3154. Robert Southey to Caroline Bowles, 17 June 1818

3154. Robert Southey to Caroline Bowles, 17 June 1818⁠* 

Keswick. 17 June. 1818

I have just received Murrays reply, which is very much what might be expected. [1]  It is in these words “I will have great pleasure in reading the Ladys MSS poem though unless it be very striking indeed, it will not have the smallest chance of succeeding. I receive at least 500 poems every year, out of which I cannot venture to print six, & of those not one half defray the expences of publication.”

Times are very much changed in this country with regard to literature, – or perhaps I should rather say fashions are changed. A book seller would formerly take the opinion of some man of letters, & be guided by his private & unbiased judgement, of the merit of the work. The Trade are grown wiser now they have discovered that the success of poetry does not depend upon its merit, but upon the humour of the season; & they have discovered also, what is not less true that being upon the spot, & being dealers in the commodity, they themselves are the best judges of what will take.

If it were possible I would read this poem with you & explain as we went thro it why {wherein} any expression is faulty, & why any part or passage requires alteration. Generally speaking women write letters better than men, & they write novels better; – I do not mean as to the construction of the story, or the conception of the characters, – but their language is easier & happier, – they express their feelings more readily & therefore more naturally, – & they write the real language of life, when men would be thinking of fine composition, – which has much the same effect upon a mans style, as it would have upon his manners if he were always to be thinking of his clothes. But verse requires a precision of language both of thought & language (very rarely indeed attained, by scarcely by two writers in a generation,) to which women are less accustomed & to which indeed their education has not trained them.

You have the eye, the ear & the heart of a poetess. What is wanting in you is that which I was twenty years in learning, & had hardly acquired when evening prospects & autumnal feelings unfitted me for what requires ardour & an expenditure of spirits xx which I can no longer support with impunity. C[MS obscured] criticism might most materially have abridged my course, – but it was not my fortune to meet with it. – Your poem deserves to be carefully corrected. The first xx point to observe is to strike out whatever is superfluous, whatever adds no strength of beauty to the sentence, or repeats what is clearly implied before. For instance – ‘The stone was full, – no vacant space was there.” [2]  – This line exemplifies the fault. The whole of the catastrophe is very finely conceived, – I do not remember a situation more truly or deeply tragical. Here therefore especially any thing unnecessary or feeble should be avoided: “at lengthconviction came –” is an expression better out of the way.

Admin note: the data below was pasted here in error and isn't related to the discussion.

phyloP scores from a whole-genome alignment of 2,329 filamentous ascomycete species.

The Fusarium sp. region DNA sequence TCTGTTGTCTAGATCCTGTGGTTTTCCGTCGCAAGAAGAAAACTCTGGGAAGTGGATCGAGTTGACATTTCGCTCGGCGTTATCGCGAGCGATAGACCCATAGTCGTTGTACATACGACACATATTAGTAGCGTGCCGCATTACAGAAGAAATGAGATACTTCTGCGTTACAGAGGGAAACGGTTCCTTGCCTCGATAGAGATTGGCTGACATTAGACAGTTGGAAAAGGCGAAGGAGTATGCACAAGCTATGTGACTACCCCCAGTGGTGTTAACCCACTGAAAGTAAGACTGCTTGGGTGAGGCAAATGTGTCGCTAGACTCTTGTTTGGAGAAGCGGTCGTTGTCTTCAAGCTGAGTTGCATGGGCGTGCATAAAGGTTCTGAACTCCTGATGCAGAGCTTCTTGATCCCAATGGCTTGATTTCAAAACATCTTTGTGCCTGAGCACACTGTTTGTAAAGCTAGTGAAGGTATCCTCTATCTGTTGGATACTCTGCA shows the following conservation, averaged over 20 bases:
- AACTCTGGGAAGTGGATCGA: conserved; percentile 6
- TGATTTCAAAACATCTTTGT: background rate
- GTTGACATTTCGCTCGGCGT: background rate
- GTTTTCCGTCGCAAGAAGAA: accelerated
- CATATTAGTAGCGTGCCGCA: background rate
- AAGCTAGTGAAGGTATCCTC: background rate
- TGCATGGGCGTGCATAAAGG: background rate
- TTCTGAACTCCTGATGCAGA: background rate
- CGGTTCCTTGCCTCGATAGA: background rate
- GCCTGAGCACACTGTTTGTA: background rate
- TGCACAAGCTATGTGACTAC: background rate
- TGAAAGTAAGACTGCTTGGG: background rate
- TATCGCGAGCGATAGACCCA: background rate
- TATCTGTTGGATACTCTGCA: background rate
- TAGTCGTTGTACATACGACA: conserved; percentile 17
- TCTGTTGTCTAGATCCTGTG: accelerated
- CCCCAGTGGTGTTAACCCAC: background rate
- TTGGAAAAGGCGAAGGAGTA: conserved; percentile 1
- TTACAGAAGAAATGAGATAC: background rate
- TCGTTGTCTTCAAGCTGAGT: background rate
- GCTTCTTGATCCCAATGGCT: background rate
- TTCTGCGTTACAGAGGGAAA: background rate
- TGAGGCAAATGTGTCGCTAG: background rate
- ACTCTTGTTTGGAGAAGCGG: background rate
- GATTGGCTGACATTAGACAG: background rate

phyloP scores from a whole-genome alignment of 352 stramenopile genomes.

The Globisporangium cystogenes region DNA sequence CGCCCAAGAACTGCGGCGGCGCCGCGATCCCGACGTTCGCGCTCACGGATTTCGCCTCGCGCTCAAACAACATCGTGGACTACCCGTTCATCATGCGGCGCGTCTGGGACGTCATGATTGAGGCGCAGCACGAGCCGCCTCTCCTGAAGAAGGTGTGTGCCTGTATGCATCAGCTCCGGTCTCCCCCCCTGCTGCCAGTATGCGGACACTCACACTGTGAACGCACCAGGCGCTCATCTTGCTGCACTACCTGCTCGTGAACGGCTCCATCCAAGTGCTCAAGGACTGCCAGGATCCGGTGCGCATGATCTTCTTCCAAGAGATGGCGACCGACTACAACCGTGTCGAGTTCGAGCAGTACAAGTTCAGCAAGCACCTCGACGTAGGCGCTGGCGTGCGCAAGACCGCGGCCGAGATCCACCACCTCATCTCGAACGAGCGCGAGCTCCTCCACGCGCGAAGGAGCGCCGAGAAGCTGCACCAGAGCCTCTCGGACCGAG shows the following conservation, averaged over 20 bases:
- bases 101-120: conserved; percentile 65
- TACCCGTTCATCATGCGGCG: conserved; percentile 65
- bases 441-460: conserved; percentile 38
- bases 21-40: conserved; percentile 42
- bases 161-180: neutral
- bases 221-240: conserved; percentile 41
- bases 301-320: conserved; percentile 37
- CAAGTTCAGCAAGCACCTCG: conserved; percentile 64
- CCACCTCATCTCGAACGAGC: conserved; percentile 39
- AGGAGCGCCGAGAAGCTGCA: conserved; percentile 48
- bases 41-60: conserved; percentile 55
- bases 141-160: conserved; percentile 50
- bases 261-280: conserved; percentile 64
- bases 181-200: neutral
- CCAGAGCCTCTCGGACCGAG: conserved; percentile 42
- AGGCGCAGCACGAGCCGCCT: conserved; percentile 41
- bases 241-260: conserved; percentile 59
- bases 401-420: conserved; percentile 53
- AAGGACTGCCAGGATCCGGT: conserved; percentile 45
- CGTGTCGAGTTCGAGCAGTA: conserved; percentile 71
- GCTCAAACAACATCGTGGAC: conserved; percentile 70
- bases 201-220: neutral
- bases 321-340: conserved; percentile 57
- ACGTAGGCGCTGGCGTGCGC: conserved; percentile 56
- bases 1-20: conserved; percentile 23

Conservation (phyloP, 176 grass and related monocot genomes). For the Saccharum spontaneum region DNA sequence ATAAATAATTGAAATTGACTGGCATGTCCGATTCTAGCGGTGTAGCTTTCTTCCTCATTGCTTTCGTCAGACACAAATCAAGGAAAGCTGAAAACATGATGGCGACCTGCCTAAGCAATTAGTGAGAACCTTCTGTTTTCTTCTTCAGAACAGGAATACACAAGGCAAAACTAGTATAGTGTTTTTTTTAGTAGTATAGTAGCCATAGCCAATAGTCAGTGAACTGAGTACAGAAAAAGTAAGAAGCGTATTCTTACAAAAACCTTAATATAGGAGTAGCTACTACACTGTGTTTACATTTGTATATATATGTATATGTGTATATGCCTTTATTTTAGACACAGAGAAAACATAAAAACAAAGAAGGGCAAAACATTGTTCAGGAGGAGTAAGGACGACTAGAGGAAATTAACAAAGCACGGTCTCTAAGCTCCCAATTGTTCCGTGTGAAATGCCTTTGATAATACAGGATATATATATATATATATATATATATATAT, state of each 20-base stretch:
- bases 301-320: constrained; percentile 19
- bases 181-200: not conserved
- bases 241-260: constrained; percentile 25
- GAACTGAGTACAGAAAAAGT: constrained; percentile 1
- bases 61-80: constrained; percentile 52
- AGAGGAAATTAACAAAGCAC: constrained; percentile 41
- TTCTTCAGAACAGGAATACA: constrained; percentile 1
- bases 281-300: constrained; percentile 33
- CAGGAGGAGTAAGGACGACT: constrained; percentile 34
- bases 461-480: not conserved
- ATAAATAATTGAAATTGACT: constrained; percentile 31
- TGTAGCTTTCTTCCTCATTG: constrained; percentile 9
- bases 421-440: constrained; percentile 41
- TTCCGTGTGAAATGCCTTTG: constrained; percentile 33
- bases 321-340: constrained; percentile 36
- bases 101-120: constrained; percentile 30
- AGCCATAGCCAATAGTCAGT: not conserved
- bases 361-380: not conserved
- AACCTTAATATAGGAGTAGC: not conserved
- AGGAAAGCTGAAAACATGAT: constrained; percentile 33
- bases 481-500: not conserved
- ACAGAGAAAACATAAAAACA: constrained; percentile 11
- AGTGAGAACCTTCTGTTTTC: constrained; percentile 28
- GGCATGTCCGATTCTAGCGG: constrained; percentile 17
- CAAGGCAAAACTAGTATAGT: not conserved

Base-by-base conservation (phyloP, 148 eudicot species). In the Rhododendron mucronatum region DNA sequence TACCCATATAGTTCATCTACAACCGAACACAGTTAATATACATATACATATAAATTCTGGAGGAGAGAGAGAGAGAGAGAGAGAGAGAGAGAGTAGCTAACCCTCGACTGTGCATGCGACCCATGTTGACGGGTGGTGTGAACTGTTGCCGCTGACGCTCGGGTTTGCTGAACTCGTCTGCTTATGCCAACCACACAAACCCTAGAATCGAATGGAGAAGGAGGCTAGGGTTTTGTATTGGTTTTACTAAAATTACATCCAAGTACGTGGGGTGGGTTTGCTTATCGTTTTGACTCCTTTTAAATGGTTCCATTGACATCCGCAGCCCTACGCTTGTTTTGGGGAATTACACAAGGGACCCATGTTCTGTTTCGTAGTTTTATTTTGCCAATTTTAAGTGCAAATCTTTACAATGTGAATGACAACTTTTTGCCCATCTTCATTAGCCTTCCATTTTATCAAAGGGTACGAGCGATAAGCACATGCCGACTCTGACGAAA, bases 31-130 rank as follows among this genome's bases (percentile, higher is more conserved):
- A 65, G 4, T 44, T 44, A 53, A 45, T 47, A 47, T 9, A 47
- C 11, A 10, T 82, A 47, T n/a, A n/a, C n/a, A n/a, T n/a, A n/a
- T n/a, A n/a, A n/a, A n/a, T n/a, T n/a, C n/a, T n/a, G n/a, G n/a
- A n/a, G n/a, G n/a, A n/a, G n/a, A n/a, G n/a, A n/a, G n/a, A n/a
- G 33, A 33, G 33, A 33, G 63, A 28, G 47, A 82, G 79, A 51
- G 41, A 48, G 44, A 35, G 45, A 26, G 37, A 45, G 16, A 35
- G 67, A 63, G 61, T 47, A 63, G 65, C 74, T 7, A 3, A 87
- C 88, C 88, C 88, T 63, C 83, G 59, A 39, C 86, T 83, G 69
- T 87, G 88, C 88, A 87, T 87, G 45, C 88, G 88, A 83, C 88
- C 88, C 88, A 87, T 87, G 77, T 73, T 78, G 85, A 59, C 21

Another fault to be looked for with a suspicious eye is that of using words, which convey a different meaning from that into which they are pressed for the convenience of the verse. The word have is thus used at the opening of the poem, & the couplet in which it occurs had better be expunged. The only error of diction which I observe is in the use of the word laid instead of lay; the mistake is not infrequently made laid is the perfect tense of to lay, not of to lie – (lie – lay – lay – laid)

Do not be discouraged at what I say, I am sure you would not if I could say instead of writing it. I think I could persuade you to go thro the poem, & resolutely weed out whatever displeased you. I myself rewrote two of my long poems, & a very considerable part of two others. [3]  The best passages of a poem are those which have been felicitously produced in the first glow of composition; but I have found in my own experience that those which have {been} inserted in place of something faulty, have been next to them in merit.

It was at Burton, near Christ Church, that I lodged first for one summer, & afterwards took a cottage, which however, owing to ill health I did not occupy long. [4]  – Once more – do not be discouraged. Tell me that you will correct your poem valiantly, – & if you will make up your mind by this resolution, I will go thro it severely, book by book

farewell & believe me

Yrs faithfully

Robert Southey.


Notes

* Address: [deletion and readdress in another hand] To/ Miss Bowles/ Buckland/ near Lymington/ Hampshire/ Lady Burrards/ Ryde I. W
Stamped: LYMINGTON/ 98; KESWICK/ 298
MS: British Library, Add MS 47889. ALS; 4p.
Previously published: Edward Dowden (ed.), The Correspondence of Robert Southey with Caroline Bowles (Dublin and London, 1881), pp. 9–10 [in part]. BACK

[1] Southey had sent Murray the manuscript poem ‘Ellen Fitzarthur’ that Bowles had sent to him, seeking advice on bringing it to publication. Murray did not publish it; Longman did, in 1820. BACK

[2] This line was changed to ‘Bursts from her heart – another name is there’ in Ellen Fitzarthur: a Metrical Tale, in Five Cantos (London, 1820), p. 115. BACK

[3] Southey extensively revised Joan of Arc (1796) in the second edition of 1798; Madoc (1805) was very different from the first version written in 1797–1799. The Curse of Kehama (1810) and Roderick, the Last of the Goths (1814) both had a long gestation that involved much rewriting. BACK

[4] Southey had lived at Burton in Hampshire June–September 1797 and again October–December 1799, when his health collapsed and he returned to Bristol. BACK

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Keswick (mentioned 1 time)
Burton (mentioned 1 time)

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